Today is the start of UK Disability History Month, which runs from November 22 to December 22. The theme this year is disability and language. Scope will be marking the month by publishing a number of blogs which tell the stories of disabled people throughout history.
We will explore the language used when talking about disabled people, the lack of recognition of the achievements disabled people have made and asking what impact this has on the way we view disabled people today and the impact this has on the life chances of disabled people.
We have asked young disabled people to tell the stories of historical figures they admire. Featuring Franklin Delano Roosevelt, Frieda Kahlo and Alfred Nobel – people who have made a huge impact on our world. We will also feature blogs from older disabled people who talk about how their lives have changed over more recent decades.
The people we have chosen to write about have made such an impact in the world of politics, science and the arts and their legacy lives with us today. Yet despite all they have achieved, why do so few people know they were also disabled?
How many people are aware that Franklin Delano Roosevelt, America’s longest serving President and a political icon, used a wheelchair due to a bout of polio?
Why do we know so little about disabled people’s achievements?
As part of Disability History Month we want to explore why this is the case. Why do we know so little about disabled people’s achievements and why do we not celebrate them?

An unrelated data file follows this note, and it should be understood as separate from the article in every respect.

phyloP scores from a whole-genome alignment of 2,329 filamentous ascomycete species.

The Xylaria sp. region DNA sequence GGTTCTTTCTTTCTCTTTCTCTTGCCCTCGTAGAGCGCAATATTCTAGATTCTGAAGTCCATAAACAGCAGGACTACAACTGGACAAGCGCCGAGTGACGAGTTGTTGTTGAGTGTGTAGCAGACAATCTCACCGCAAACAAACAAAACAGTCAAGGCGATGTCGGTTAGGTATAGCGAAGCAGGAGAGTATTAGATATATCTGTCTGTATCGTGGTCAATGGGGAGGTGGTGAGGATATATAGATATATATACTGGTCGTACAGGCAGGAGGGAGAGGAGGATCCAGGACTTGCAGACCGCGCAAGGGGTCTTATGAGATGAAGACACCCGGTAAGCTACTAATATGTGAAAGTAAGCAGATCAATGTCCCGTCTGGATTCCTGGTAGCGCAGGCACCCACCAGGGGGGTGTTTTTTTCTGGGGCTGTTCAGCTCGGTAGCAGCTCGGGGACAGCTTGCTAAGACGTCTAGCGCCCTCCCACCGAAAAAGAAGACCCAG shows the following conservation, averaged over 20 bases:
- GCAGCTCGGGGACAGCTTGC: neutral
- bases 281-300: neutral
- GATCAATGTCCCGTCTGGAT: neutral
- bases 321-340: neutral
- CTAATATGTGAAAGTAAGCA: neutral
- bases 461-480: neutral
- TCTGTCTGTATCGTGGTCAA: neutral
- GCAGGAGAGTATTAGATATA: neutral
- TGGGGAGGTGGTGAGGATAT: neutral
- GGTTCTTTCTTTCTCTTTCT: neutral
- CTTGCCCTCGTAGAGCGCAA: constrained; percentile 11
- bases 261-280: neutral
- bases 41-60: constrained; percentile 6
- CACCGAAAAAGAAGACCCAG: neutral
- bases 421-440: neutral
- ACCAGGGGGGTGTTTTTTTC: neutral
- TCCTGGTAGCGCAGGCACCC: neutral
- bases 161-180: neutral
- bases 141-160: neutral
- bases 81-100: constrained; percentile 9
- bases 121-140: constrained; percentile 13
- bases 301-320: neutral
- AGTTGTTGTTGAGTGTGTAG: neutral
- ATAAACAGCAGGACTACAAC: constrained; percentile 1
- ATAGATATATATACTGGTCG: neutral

So much of the discourse around disability is negative and this can have a huge impact on how disabled people see themselves.
We all need role models and people we can look to inspire us and show us what can be achieved and this is particularly important for disabled people who already face prejudice when it comes to finding work or ignorance about what is needed to enable someone to live independently.
20% of the UK population are disabled and yet research carried out by Scope shows that nearly half (43%) of the British public say they do not know a disabled person. We hope that over the coming weeks as you read about the lives of disabled people, past and present, that you will have a better understanding of the lives of disabled people, challenges disabled have overcome but also of the challenges which remain and which prevent disabled people from reaching their full potential.
Read our blog about Franklin Delano Roosevelt, “Could a disabled person be President or Prime Minister today?“